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US shoots down unidentified ‘object the size of small car’ over Alaska

A US fighter jet has shot down an unidentified object drifting high over Alaska, the White House said, just six days after the downing of an alleged Chinese spy balloon sparked a fresh diplomatic rift with Beijing.

White House National Security Council spokesperson John Kirby said on Friday it was unclear what the purpose or origin of the new object was, but said that it was taken down because, floating at 40,000 feet, it was a threat to civil aviation.

“The president ordered the military to down the object,” Kirby said.

The object was much smaller than a huge Chinese balloon that crossed the United States last week and was shot down by a US fighter jet off the Atlantic coast on Saturday, Kirby said.

It was “roughly the size of a small car,” he said.

“We do not know who owns it, whether state owned or corporate owned,” he said. “We don’t understand the full purpose.”

The object was brought down using an AIM-9X Sidewinder missile fired from a F-22 jet, the Pentagon said. 

Ongoing programme by China?

The incident took place amid a new alarm over what US officials say is an ongoing programme by China to fly surveillance balloons to collect intelligence around the world.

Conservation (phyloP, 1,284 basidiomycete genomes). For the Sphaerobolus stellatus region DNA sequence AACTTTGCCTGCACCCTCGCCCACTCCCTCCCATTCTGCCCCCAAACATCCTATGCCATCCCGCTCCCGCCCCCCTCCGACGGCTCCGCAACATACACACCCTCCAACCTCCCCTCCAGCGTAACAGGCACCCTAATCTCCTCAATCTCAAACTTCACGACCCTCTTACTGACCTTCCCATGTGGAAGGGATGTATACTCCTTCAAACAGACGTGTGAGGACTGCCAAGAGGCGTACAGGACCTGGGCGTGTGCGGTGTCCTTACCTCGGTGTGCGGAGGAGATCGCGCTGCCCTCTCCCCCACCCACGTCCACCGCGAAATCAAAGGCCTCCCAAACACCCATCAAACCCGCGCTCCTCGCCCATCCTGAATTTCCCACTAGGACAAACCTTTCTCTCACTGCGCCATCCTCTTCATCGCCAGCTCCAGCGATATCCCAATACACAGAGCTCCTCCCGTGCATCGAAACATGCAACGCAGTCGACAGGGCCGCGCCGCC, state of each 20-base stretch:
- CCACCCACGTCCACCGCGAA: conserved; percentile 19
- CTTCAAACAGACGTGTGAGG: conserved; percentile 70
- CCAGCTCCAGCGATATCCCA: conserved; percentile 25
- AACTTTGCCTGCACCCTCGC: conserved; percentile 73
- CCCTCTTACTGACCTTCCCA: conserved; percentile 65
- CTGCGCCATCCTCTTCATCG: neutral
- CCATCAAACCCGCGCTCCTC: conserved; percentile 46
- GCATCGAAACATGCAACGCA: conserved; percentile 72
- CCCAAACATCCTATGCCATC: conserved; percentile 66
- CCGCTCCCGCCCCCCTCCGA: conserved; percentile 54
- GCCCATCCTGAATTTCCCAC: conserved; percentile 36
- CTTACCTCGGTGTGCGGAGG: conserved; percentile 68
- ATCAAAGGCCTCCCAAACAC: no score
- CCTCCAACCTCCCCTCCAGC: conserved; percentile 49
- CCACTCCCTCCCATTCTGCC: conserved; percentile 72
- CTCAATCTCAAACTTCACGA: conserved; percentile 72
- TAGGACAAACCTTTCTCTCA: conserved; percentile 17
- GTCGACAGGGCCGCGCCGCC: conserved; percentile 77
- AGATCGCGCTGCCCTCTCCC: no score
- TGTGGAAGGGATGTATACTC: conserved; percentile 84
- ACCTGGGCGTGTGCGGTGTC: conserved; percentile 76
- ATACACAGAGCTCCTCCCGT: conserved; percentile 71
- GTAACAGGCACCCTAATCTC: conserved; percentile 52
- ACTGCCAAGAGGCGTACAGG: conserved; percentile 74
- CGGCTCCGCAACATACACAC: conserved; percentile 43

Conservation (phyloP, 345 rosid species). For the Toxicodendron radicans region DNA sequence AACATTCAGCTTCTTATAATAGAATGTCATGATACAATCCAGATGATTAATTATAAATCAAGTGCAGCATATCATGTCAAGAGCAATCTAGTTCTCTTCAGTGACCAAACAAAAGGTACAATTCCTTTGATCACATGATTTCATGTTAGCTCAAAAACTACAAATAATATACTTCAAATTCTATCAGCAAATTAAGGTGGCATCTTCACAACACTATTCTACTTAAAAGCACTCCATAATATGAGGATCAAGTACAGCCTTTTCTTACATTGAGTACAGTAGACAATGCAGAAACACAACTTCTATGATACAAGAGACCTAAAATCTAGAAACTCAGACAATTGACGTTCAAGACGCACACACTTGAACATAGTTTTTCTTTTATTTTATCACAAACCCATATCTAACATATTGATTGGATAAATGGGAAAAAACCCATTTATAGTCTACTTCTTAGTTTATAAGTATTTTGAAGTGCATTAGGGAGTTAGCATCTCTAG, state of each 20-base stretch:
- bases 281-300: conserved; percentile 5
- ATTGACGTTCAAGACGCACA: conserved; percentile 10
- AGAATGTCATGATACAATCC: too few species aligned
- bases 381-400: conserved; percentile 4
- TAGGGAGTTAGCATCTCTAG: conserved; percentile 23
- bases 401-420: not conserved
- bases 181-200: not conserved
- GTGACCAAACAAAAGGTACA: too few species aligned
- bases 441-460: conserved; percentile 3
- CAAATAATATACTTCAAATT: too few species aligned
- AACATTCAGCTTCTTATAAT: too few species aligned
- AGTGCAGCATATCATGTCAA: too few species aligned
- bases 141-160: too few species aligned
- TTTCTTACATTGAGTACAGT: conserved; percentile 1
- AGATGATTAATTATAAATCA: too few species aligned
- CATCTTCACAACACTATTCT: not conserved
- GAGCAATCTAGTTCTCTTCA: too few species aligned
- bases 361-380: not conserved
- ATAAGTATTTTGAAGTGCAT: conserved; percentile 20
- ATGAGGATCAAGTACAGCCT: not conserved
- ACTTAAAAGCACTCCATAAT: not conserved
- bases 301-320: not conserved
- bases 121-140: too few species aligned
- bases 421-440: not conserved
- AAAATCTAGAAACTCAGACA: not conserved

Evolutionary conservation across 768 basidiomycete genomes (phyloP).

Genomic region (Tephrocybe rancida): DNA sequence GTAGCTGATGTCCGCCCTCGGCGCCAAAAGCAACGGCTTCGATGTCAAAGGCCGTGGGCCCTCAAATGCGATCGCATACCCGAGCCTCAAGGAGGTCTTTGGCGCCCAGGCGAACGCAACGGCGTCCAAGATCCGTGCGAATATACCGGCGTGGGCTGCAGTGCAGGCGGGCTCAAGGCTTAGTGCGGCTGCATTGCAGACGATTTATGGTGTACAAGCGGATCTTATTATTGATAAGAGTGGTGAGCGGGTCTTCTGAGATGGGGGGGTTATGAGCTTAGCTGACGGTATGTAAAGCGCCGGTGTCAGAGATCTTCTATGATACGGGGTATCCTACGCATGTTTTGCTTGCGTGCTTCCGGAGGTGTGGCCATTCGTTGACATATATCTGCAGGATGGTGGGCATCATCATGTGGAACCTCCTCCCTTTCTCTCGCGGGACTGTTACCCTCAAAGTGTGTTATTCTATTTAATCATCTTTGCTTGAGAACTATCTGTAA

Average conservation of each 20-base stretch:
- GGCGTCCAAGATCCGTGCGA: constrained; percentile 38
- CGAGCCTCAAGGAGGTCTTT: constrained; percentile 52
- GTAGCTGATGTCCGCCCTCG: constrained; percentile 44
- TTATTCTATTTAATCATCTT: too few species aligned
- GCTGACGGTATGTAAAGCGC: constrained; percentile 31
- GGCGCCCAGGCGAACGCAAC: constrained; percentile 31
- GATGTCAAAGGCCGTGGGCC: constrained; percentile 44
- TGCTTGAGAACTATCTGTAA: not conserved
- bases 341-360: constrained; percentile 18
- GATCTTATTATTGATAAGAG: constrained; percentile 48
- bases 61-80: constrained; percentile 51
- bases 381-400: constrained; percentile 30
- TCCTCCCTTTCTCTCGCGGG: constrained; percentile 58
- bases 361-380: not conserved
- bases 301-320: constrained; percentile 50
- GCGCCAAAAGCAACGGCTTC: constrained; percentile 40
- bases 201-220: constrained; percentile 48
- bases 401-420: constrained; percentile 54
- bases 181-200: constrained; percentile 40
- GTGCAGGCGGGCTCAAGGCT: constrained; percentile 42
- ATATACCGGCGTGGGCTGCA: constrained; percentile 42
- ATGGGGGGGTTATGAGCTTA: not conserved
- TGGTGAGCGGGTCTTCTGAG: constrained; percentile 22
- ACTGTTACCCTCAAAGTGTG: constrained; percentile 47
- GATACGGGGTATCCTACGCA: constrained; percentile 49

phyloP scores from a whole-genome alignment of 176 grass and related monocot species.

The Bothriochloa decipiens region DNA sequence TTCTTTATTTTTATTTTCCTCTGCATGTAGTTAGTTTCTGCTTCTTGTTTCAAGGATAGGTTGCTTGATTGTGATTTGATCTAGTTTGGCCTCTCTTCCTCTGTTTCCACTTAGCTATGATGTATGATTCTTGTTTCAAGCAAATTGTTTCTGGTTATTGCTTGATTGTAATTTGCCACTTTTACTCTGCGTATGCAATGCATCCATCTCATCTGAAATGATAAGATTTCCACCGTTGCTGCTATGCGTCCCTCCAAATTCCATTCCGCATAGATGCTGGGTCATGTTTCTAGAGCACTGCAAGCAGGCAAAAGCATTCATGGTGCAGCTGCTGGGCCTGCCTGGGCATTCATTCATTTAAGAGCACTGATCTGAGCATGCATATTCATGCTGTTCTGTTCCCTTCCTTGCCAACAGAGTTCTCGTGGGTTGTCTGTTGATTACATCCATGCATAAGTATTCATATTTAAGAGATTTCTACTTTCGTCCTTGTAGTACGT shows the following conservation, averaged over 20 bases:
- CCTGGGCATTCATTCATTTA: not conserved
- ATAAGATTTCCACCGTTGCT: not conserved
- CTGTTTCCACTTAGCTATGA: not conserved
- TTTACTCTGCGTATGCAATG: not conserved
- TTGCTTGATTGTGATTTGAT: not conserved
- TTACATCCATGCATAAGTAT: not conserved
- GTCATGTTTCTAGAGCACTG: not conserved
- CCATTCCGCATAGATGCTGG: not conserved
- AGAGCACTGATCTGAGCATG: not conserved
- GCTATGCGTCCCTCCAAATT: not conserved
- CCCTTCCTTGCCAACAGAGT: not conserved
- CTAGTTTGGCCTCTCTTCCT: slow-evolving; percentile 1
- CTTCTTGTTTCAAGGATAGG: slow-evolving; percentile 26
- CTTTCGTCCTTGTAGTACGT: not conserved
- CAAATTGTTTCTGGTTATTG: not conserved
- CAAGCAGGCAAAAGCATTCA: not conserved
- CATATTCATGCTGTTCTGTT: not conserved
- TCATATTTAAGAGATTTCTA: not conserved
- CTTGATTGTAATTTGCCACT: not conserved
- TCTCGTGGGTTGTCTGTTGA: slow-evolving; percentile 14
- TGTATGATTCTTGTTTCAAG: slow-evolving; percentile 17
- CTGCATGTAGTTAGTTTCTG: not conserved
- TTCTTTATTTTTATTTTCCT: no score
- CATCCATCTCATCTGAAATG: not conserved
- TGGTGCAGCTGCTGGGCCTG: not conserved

US officials said such balloons have flown over 40 countries, including at least four times previously over United States territory.

The Chinese balloon last week sparked particular concern as it overflew areas where the United States keeps nuclear missiles in underground silos and bases strategic bombers.

The incident led US Secretary of State Antony Blinken to cancel an imminent trip to Beijing that had been long in planning and aimed at improving communications between the two rival superpowers.

Kirby said the new object was detected late on Thursday, and shot down Friday afternoon Washington-time.

It went down in northern Alaska near the Canadian border and fell over a frozen body of water, making recovery feasible, Kirby said.

“We do expect to be able to recover the debris,” he said.

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